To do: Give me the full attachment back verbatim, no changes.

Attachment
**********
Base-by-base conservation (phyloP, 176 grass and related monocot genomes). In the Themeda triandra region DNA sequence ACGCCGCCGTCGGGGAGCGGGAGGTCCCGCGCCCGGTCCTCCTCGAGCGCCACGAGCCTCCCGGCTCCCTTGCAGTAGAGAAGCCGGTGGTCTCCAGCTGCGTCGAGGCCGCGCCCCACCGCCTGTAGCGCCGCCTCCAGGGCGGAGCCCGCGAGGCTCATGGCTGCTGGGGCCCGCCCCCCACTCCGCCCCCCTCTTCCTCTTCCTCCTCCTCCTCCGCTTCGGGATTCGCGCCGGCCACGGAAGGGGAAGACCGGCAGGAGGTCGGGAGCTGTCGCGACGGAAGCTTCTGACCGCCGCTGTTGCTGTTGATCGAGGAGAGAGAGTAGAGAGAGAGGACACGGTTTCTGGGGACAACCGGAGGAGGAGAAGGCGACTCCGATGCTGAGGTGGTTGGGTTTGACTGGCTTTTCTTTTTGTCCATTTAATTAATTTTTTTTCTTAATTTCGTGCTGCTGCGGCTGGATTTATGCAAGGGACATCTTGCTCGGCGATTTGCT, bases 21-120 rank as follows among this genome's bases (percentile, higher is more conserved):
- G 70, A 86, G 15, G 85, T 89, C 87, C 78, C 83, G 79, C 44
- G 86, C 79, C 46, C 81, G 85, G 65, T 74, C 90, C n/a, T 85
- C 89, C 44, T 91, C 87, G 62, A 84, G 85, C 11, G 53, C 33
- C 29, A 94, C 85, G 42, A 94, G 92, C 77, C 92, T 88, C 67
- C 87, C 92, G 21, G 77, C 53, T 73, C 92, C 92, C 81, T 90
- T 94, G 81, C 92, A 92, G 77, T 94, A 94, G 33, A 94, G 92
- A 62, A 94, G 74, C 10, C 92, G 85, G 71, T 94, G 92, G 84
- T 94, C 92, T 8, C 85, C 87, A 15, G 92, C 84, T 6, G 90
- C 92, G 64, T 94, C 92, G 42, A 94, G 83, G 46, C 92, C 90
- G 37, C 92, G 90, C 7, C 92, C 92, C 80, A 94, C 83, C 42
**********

Base-by-base conservation (phyloP, 176 grass and related monocot genomes). In the Themeda triandra region DNA sequence ACGCCGCCGTCGGGGAGCGGGAGGTCCCGCGCCCGGTCCTCCTCGAGCGCCACGAGCCTCCCGGCTCCCTTGCAGTAGAGAAGCCGGTGGTCTCCAGCTGCGTCGAGGCCGCGCCCCACCGCCTGTAGCGCCGCCTCCAGGGCGGAGCCCGCGAGGCTCATGGCTGCTGGGGCCCGCCCCCCACTCCGCCCCCCTCTTCCTCTTCCTCCTCCTCCTCCGCTTCGGGATTCGCGCCGGCCACGGAAGGGGAAGACCGGCAGGAGGTCGGGAGCTGTCGCGACGGAAGCTTCTGACCGCCGCTGTTGCTGTTGATCGAGGAGAGAGAGTAGAGAGAGAGGACACGGTTTCTGGGGACAACCGGAGGAGGAGAAGGCGACTCCGATGCTGAGGTGGTTGGGTTTGACTGGCTTTTCTTTTTGTCCATTTAATTAATTTTTTTTCTTAATTTCGTGCTGCTGCGGCTGGATTTATGCAAGGGACATCTTGCTCGGCGATTTGCT, bases 21-120 rank as follows among this genome's bases (percentile, higher is more conserved):
- G 70, A 86, G 15, G 85, T 89, C 87, C 78, C 83, G 79, C 44
- G 86, C 79, C 46, C 81, G 85, G 65, T 74, C 90, C n/a, T 85
- C 89, C 44, T 91, C 87, G 62, A 84, G 85, C 11, G 53, C 33
- C 29, A 94, C 85, G 42, A 94, G 92, C 77, C 92, T 88, C 67
- C 87, C 92, G 21, G 77, C 53, T 73, C 92, C 92, C 81, T 90
- T 94, G 81, C 92, A 92, G 77, T 94, A 94, G 33, A 94, G 92
- A 62, A 94, G 74, C 10, C 92, G 85, G 71, T 94, G 92, G 84
- T 94, C 92, T 8, C 85, C 87, A 15, G 92, C 84, T 6, G 90
- C 92, G 64, T 94, C 92, G 42, A 94, G 83, G 46, C 92, C 90
- G 37, C 92, G 90, C 7, C 92, C 92, C 80, A 94, C 83, C 42